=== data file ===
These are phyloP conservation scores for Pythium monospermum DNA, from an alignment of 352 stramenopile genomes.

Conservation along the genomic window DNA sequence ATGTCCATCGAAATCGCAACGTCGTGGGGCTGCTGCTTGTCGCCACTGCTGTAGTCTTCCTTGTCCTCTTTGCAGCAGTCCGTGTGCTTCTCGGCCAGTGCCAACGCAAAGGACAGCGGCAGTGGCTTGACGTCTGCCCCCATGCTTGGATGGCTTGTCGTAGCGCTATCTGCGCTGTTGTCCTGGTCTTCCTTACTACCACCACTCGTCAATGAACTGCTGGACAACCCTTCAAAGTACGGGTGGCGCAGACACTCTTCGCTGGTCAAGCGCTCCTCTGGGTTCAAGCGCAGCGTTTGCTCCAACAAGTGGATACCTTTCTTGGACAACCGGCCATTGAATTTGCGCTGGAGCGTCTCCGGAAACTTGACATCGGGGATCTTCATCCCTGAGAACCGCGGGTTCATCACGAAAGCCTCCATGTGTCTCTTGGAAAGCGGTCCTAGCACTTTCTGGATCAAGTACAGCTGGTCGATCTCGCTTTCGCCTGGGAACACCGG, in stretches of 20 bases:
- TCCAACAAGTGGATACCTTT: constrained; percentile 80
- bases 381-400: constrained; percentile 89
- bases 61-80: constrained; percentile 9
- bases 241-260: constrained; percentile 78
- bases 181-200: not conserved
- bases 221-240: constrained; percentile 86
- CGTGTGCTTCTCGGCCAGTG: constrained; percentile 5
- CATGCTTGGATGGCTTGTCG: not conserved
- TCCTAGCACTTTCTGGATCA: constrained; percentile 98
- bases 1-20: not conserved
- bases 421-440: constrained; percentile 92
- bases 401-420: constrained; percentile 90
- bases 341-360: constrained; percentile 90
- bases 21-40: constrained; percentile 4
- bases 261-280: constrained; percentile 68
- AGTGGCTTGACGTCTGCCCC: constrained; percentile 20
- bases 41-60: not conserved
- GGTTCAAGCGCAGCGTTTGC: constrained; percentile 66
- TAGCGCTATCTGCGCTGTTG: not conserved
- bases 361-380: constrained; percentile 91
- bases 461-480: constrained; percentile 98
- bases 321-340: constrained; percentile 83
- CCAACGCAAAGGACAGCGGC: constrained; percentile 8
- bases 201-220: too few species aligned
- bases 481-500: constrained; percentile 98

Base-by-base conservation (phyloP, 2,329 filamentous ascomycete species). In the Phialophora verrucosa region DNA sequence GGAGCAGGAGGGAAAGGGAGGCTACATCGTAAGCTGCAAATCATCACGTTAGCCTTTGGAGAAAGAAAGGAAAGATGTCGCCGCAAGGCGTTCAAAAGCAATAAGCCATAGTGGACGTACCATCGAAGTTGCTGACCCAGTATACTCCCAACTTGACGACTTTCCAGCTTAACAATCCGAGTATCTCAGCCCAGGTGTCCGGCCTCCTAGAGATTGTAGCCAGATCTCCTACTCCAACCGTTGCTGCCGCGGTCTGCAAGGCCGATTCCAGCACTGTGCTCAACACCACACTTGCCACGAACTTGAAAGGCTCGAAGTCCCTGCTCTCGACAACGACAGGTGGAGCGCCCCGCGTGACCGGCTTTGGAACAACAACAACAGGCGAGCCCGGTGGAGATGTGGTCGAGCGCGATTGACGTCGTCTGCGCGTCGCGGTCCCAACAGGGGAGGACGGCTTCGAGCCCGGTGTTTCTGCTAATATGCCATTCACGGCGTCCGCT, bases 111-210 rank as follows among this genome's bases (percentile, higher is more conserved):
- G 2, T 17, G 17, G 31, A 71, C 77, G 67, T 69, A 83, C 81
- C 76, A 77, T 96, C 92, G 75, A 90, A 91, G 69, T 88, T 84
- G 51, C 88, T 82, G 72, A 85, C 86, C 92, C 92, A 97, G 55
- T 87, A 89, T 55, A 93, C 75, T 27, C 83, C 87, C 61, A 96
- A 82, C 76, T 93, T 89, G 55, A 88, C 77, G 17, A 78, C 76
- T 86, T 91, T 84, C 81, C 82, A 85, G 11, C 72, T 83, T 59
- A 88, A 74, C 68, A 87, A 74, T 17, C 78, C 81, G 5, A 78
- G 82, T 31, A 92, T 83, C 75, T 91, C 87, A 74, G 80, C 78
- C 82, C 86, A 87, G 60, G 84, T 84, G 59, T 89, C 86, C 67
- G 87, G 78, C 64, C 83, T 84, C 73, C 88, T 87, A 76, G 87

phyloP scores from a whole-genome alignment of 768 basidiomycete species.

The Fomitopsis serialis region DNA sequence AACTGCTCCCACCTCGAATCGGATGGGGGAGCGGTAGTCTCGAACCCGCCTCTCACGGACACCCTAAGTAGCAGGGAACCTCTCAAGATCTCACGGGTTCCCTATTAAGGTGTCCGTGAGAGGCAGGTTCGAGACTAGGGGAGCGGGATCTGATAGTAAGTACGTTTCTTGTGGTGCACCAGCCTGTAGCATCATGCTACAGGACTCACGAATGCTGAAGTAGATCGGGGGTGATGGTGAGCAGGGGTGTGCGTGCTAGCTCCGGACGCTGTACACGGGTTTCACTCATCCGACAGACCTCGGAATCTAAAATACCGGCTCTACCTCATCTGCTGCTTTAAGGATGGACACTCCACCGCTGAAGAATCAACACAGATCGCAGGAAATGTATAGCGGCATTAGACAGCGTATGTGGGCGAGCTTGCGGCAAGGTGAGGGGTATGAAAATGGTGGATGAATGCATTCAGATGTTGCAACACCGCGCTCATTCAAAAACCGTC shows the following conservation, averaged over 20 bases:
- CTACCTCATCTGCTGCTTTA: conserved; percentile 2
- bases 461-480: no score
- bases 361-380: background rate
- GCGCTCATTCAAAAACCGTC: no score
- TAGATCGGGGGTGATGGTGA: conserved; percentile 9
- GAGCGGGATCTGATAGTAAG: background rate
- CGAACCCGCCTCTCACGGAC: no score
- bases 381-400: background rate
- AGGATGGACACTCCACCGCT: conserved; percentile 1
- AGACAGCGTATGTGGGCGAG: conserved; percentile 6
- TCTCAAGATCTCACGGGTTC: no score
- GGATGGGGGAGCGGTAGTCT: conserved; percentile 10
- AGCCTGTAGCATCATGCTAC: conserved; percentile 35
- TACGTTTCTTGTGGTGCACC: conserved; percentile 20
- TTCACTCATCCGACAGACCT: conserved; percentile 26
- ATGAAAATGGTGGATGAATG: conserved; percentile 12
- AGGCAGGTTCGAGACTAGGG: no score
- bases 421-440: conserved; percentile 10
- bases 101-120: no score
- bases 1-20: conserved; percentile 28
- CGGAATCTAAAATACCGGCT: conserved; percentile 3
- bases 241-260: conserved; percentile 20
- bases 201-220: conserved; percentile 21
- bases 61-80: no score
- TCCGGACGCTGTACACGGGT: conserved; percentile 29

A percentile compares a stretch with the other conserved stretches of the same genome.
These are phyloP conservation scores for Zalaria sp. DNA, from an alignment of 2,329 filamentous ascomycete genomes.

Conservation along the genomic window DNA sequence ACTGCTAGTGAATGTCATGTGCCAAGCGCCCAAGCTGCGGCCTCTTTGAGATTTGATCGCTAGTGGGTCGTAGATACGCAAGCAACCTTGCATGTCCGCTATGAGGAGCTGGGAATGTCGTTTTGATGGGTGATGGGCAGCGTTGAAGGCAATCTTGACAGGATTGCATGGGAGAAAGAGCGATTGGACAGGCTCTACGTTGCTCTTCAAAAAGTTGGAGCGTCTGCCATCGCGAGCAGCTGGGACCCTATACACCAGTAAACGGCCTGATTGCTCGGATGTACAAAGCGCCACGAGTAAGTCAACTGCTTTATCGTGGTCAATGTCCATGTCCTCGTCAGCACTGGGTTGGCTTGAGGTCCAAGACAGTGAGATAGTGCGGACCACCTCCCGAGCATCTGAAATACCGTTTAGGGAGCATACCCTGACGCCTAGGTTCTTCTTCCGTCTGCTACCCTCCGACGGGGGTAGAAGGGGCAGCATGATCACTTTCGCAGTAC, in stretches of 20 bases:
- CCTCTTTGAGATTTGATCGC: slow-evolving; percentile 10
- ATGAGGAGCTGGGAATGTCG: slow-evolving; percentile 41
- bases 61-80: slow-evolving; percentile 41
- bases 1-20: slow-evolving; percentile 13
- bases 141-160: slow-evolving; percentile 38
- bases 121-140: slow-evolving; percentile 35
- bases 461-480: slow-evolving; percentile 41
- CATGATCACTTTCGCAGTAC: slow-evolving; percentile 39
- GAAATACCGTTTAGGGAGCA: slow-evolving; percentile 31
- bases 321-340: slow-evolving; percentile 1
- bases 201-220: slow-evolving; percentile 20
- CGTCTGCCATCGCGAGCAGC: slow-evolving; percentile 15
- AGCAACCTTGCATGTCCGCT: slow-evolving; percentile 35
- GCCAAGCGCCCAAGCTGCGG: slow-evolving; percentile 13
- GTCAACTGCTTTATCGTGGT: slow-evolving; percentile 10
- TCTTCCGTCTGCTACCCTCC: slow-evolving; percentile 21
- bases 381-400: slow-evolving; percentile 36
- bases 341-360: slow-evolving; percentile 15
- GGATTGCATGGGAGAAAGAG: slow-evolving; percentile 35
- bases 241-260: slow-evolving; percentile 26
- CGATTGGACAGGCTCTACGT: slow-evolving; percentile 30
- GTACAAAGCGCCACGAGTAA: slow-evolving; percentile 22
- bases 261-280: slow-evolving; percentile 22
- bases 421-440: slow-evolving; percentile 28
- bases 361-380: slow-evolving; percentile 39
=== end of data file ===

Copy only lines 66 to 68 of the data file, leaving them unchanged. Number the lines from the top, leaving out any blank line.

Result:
A percentile compares a stretch with the other conserved stretches of the same genome.
These are phyloP conservation scores for Zalaria sp. DNA, from an alignment of 2,329 filamentous ascomycete genomes.

Conservation along the genomic window DNA sequence ACTGCTAGTGAATGTCATGTGCCAAGCGCCCAAGCTGCGGCCTCTTTGAGATTTGATCGCTAGTGGGTCGTAGATACGCAAGCAACCTTGCATGTCCGCTATGAGGAGCTGGGAATGTCGTTTTGATGGGTGATGGGCAGCGTTGAAGGCAATCTTGACAGGATTGCATGGGAGAAAGAGCGATTGGACAGGCTCTACGTTGCTCTTCAAAAAGTTGGAGCGTCTGCCATCGCGAGCAGCTGGGACCCTATACACCAGTAAACGGCCTGATTGCTCGGATGTACAAAGCGCCACGAGTAAGTCAACTGCTTTATCGTGGTCAATGTCCATGTCCTCGTCAGCACTGGGTTGGCTTGAGGTCCAAGACAGTGAGATAGTGCGGACCACCTCCCGAGCATCTGAAATACCGTTTAGGGAGCATACCCTGACGCCTAGGTTCTTCTTCCGTCTGCTACCCTCCGACGGGGGTAGAAGGGGCAGCATGATCACTTTCGCAGTAC, in stretches of 20 bases: